Islam, Syari’ah and
forms of shari’a at the community level in Muslim villages.10 More recently, the Moro the first documented Islamic settlement in the country was recorded in the 1200s, in
Governance
Islamic Liberation Front has established its own shari’a court system, which functions in the southern island of Sulu.12 By the fourteenth Century, the Sulu Sultanate had been
Islam, Syari’ah established, with others following in Central Mindanao over the next century. Islam
Background Paper
and MILF-controlled areas of Mindanao.
brought the benefit of trade links with the rest of Southeast Asia, and the promise of a
Governance This paper draws on fieldwork in Mindanao, interviews with shari’a practitioners and system of norms that could promote equity, order and security. It would also come to
Background leading Islamic scholars; case data and records; and a rare interview with judges from serve as a unifying form of identity for the thirteen distinct ethno-linguistic communities
living in Muslim areas of Mindanao.13
Paper the MILF’s Supreme Shari’a Court. It describes the political underpinning and content
of PD 1083 and then discusses the operation of the different institutions of shari’a in
As a natural consequence of the spread of Islam, shari’a codes were promulgated in Sulu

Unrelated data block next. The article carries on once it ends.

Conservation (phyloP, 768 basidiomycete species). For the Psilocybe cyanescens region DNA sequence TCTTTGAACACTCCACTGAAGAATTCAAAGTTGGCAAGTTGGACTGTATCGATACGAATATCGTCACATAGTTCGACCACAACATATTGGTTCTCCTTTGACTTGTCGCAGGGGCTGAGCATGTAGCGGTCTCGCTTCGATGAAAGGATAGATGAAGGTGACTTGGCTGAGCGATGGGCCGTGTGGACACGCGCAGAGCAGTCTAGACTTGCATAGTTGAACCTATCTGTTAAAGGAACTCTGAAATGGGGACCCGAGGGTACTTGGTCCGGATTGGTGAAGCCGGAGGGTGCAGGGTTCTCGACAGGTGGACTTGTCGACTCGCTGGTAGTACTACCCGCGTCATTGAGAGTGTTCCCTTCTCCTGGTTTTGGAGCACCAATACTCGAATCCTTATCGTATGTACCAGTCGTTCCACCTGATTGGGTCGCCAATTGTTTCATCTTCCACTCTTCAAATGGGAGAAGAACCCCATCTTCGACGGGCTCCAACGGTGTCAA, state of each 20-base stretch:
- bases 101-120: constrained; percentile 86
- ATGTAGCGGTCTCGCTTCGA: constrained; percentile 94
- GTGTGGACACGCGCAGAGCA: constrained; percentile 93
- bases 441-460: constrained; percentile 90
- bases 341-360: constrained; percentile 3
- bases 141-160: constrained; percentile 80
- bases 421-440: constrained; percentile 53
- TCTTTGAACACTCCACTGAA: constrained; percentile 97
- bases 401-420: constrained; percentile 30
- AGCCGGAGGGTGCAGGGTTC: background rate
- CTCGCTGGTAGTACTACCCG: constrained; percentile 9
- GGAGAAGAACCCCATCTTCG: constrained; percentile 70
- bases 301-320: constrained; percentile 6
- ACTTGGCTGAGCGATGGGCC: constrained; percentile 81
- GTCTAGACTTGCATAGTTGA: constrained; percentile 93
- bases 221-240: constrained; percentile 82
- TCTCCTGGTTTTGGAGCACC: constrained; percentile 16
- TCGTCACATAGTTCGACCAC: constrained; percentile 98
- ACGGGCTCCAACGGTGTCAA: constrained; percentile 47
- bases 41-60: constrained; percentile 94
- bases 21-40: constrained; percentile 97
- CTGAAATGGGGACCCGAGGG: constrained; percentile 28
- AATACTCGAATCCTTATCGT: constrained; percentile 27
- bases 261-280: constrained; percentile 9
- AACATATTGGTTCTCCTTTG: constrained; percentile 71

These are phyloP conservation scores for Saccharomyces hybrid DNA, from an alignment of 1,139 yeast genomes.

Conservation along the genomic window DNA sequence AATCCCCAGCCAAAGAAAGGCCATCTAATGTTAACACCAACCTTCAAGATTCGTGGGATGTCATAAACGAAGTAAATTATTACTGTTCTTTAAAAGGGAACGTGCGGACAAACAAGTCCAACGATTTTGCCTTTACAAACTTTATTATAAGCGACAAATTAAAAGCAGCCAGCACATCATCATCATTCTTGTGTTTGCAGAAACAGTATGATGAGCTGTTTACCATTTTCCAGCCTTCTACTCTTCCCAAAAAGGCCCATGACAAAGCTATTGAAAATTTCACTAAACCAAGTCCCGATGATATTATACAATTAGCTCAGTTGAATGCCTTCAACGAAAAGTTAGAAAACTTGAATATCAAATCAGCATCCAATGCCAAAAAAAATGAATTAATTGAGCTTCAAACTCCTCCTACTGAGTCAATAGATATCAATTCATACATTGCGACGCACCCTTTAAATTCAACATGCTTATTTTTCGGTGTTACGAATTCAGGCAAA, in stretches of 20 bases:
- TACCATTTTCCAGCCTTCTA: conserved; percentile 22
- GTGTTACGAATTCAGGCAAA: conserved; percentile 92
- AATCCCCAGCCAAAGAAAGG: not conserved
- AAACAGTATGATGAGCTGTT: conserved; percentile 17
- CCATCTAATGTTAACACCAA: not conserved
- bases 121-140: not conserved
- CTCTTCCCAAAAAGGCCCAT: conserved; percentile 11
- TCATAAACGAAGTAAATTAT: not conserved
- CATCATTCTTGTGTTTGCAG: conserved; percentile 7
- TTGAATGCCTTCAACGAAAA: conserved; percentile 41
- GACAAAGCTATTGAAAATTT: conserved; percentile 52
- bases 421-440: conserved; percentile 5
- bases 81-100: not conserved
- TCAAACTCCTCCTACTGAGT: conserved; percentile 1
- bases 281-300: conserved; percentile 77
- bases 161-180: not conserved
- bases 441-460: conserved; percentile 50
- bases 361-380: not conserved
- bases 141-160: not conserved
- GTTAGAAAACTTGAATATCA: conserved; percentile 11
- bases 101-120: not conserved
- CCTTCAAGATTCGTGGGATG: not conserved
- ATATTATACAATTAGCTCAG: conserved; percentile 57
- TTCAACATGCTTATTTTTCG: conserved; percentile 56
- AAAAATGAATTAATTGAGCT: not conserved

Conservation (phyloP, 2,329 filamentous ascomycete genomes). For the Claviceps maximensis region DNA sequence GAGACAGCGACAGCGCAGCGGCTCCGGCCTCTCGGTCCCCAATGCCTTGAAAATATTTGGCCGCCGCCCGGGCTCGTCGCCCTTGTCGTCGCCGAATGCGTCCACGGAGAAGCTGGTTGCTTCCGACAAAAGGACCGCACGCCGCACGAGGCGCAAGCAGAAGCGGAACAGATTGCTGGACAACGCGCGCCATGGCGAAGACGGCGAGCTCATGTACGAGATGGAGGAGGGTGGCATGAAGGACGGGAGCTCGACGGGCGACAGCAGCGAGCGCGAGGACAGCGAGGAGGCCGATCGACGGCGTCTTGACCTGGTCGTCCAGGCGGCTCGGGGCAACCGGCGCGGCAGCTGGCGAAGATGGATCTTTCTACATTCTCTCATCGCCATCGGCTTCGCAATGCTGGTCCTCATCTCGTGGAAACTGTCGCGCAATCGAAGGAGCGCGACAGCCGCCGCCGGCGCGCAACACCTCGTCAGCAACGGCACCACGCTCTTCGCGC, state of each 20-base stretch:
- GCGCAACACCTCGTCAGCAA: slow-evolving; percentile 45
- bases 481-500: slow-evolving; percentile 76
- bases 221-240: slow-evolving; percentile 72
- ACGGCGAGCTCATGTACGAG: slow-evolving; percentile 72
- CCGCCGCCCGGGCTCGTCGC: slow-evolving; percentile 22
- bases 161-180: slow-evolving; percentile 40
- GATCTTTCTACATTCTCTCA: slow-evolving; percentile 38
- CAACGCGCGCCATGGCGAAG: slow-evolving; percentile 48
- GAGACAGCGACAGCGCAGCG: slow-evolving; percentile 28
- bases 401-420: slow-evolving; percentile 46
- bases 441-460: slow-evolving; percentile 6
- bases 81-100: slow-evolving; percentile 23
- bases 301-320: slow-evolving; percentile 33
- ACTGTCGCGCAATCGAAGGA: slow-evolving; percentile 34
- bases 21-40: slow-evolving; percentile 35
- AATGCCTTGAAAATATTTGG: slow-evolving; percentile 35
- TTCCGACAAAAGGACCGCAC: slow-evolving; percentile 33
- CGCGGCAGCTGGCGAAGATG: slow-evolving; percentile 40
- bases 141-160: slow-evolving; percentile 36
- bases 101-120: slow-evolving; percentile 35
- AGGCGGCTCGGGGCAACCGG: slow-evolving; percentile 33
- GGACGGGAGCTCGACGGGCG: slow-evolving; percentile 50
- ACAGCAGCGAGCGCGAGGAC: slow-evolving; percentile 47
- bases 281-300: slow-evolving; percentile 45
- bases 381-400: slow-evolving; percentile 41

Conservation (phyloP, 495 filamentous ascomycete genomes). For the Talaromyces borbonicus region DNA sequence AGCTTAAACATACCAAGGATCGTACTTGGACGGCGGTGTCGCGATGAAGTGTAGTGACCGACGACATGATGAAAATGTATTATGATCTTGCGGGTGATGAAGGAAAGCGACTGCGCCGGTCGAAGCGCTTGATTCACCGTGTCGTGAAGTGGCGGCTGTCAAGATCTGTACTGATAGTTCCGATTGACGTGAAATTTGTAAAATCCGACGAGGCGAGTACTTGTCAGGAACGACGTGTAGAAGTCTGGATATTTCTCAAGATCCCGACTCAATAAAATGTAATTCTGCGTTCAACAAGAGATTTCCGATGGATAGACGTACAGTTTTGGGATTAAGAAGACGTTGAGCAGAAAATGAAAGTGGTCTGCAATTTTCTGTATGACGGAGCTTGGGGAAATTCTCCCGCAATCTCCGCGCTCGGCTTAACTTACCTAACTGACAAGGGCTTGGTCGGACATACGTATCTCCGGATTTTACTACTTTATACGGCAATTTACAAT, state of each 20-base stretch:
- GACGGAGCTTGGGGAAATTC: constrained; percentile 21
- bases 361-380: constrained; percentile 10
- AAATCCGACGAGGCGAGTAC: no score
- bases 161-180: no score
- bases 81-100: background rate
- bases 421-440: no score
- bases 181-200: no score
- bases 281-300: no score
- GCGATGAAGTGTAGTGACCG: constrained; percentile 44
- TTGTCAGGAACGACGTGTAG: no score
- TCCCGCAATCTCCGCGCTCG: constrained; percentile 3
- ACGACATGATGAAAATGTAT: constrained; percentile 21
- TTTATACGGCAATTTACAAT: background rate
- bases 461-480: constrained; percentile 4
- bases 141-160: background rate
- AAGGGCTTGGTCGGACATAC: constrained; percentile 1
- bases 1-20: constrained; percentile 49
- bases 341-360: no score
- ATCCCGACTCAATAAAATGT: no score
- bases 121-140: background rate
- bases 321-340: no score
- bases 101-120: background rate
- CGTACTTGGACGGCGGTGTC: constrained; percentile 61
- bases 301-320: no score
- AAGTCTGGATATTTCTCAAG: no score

and Maguindanao in the pre-colonial era.14 Through local leaders, versions of shari’a
5    To demonstrate the extent of neglect of Muslim Filipinos, the five provinces with the lowest life
expectancy in the Philippines are all in Muslim Mindanao (life expectancy in Tawi-Tawi is only
that were inter-mingled with local custom (known as adat) began to be implemented at

9 9
51.2, more than twenty years less than Cebu province) and the five Muslim Mindanao provinces the community level.
are in the bottom ten on the Human Development Index. On prejudice and discrimination, a
representative survey showed that 47percent of Filipinos think Muslims are probably terrorists or As mentioned, the Spanish colonialists were strongly opposed to Islam and began what
extremists and more than half of Manila residents would choose to live in a house with higher rent would be several hundreds of years of discrimination against Muslim communities.
than live near Muslims. Overall the survey showed that between 33 to 44 percent of Filipinos have This was met with armed struggle, with Muslim Mindanao never fully under Spanish
an anti-Muslim bias. See Human Development Network (2005), Philippine Human Development control. Thus, when the Treaty of Paris was signed in 1898, most Moros acknowledged